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COLUMBIA, Mo. (KSDK) -- A walkway collapse at a Mizzou student housing complex has left a firefighter dead.

Now, inspectors are going in to make sure all campus buildings are safe for students. The complex where the firefighter died houses married students, students with children and those over the age of 21. Throughout the weekend, construction crews were putting reinforcements under the elevated walkways of all buildings in the University Village Apartments complex.

Adriana Boersner lives in one of the apartments where the walkway collapsed. So, she says she was grateful she was out of town on Saturday. Otherwise, she probably would've been among those Columbia Fire Lt. Bruce Britt was helping after the partial collapse, when the rest of the structure crumbled, killing him.

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"The buildings are old but I never felt that something like this could happen," Boersner said.

But another resident, Grace Wadholm, says her husband did feel like that very thing could happen.

"He said this is really going to collapse someday," Wadholm said.

Now, the couple is asking to get out of its lease right away.

PREVIOUS STORY: Mo. firefighter killed at walkway collapse scene

"We'd already planned to move because we just thought it'd be better to live in another apartment where things aren't quite so bad," Wadholm said.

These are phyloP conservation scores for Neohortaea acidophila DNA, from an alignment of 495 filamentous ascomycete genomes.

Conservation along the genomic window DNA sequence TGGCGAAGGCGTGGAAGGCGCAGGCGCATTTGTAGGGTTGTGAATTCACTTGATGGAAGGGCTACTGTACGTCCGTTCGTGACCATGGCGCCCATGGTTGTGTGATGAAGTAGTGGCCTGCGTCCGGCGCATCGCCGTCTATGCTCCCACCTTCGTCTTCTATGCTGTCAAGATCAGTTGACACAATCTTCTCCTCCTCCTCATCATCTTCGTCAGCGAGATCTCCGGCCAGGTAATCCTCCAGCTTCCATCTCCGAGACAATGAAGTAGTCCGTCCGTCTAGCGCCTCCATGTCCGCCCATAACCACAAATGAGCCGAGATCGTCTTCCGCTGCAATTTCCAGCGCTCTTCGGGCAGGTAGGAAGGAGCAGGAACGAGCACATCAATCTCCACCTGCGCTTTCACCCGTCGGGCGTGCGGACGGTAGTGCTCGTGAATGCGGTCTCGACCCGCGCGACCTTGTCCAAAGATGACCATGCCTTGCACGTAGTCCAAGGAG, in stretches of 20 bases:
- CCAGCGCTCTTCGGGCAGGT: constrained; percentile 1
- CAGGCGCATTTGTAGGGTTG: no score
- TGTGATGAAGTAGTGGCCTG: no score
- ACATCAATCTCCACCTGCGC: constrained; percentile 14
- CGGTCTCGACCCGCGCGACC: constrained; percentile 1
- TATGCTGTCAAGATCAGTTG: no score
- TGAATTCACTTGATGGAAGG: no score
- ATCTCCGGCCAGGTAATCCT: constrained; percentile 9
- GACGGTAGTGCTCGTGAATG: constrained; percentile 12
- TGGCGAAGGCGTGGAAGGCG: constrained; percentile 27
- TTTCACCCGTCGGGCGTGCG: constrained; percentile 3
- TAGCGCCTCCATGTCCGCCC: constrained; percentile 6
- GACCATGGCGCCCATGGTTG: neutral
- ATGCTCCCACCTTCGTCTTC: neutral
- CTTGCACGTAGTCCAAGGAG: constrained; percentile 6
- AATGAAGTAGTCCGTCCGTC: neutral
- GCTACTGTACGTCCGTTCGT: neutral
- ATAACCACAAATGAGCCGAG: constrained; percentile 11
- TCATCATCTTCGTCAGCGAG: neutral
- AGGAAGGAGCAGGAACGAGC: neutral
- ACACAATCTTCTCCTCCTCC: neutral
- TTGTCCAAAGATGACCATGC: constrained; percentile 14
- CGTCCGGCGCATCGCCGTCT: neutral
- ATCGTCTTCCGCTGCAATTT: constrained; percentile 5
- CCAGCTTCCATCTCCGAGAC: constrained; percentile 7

The university declined an on-camera interview Sunday, but tells us the complex was built in the 1950's. A spokesman also says the last inspection was conducted within the past five years. We have requested a copy of the report. But regardless of what it says, the sight of the collapse has convinced Boersner that she'll never call the apartment complex home, again.

"I'm not going back there. I need to move to another place. I want my stuff then I'm moving to another place," Boersner said.

The university tells us it's paying for students living in the damaged building to stay somewhere else. It says it will continue to do so until it figures out whether residents will be able to live in that building again. Inspections on the rest of the university's more than 250 buildings start Monday.

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